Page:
In a rare appearance at the Pentagon today, President Barack Obama declared that U.S. coalition forces are making progress in the fight against the Islamic State. Amid rising skepticism surrounding the Administration’s plan to fight the group, the president briefed the Pentagon on his administration’s strategy against ISIS. While he conceded that “progress needs to happen faster,” the President also pointed to the effectiveness of U.S.-coalition led airstrikes, which has led to the successful elimination of the group’s top leaders. He also said that Defense Secretary Ash Carter would be visiting the region to bolster regional support for the U.S. effort against the group.
The U.S. coalition is increasingly targeting the Islamic State’s oil trade. In total, USA Today tells us that U.S. "airstrikes have destroyed about 400 tankers" responsible for transporting oil from the area controlled by ISIS. The Economist tells us that while the “self-styled caliphate’s income is taking a pounding,” the group has created an intricate bureaucracy to manage its business portfolios and minimize the damage.
The Economist also suggests that the Islamic State’s propaganda arm could be losing its edge as social-media platforms crack down on the group’s messaging and the reality of life in the so-called caliphate grows increasingly bleak.
As Iraqi forces continue their push to recapture Ramadi from the Islamic State, the Washington Post writes that the Iraqi soldiers consider the initiative as an opportunity for redemption. Iraqi forces were forced out of the city in May, causing a number of military supplies to fall under the control of ISIS forces. Last week, Iraqi forces captured an important foothold on the outskirts of the city, and military sources suggest that they will be able to recapture the city before the year’s end. As the fight continues, Baghdad has maintained that it does not want Western troops on the ground to fight against the Islamic State militants. Iraqi Prime Minister Haider al Abadi has stressed that fighting against the terrorist group must “be done by local forces that can enjoy the confidence of the Sunni tribes,” Defense One reports.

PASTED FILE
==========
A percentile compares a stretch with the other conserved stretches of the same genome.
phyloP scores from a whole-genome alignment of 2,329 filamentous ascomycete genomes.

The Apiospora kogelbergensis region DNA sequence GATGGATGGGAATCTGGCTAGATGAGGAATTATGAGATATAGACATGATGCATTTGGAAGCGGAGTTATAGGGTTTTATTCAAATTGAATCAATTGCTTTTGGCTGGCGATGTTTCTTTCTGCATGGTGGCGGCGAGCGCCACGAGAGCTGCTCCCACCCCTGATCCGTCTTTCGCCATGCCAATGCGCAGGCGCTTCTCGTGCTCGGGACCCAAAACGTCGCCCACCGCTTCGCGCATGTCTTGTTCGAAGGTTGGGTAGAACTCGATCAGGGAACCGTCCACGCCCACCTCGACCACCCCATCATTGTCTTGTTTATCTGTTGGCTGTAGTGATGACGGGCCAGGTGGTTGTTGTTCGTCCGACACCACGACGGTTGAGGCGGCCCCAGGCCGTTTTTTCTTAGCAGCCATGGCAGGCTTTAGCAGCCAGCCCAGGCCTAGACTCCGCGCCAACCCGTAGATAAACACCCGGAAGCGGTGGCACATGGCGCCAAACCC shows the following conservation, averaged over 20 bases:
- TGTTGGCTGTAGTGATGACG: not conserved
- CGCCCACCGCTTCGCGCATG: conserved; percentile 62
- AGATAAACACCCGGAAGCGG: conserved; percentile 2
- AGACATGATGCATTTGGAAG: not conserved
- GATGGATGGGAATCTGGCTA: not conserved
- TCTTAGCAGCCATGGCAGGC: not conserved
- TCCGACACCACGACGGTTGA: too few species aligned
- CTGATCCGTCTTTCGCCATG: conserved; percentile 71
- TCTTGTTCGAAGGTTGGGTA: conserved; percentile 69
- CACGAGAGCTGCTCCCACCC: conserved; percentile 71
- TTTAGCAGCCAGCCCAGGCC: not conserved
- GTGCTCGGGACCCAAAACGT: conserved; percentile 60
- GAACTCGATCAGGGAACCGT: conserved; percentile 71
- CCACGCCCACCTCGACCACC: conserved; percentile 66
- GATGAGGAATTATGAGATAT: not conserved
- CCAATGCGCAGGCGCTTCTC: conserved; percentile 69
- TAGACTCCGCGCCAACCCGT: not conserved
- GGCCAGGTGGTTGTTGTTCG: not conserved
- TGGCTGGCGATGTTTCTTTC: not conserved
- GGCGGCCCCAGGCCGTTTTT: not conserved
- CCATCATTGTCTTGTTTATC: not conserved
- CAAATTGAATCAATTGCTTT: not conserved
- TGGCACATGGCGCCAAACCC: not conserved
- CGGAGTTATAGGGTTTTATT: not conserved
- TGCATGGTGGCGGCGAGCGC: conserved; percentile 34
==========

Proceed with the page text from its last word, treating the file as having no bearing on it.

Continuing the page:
Syrian airstrikes killed at least 45 civilians in the Eastern Ghouta region on Sunday during "heavy bombardment of a besieged Syrian rebel stronghold east of Damascus that also struck a school." The Syrian Observatory for Human Rights could not confirm whether it was Russian or Syrian planes that had fired the rockets. The bombardment was preceded by rebel-fired mortars which left three dead in Damascus. As they seek to establish presence in the rebel-held region near the capital city, regime forces captured a military air base that had been held by local rebel forces for the past three years.
U.N. humanitarian chief Stephen O'Brien declared that the deaths caused by the mortar and rocket strikes were a “tragic reminder of the urgency of finding a political solution and securing a nationwide ceasefire” and referred to the humanitarian situation in Syria as "a blot on our collective conscience." As calls for a political solution to the conflict grow, “Russia stepped up its criticism of U.S. policy on Syria on the eve of a visit to Moscow by U.S. Secretary of State John Kerry, saying the United States had not shown it was ready to cooperate fully in the struggle against Islamic State militants.” Reuters tells us that Russia also criticized the United States's policy of "dividing terrorists into good and bad ones." Meanwhile, Stars and Stripes reports that the Free Syrian Army, one of the main U.S.-backed opposition groups, is on the verge of collapse due to low morale, desertions, and a metastasizing distrust of the group's leaders by the rank and file. Comprised of some 35,000 fighters, the FSA "is the biggest and most secular of the scores of rebel groups fighting the Assad government" and among the central groups considered “capable of defeating the Islamic State and negotiating an end to the Syrian civil war.”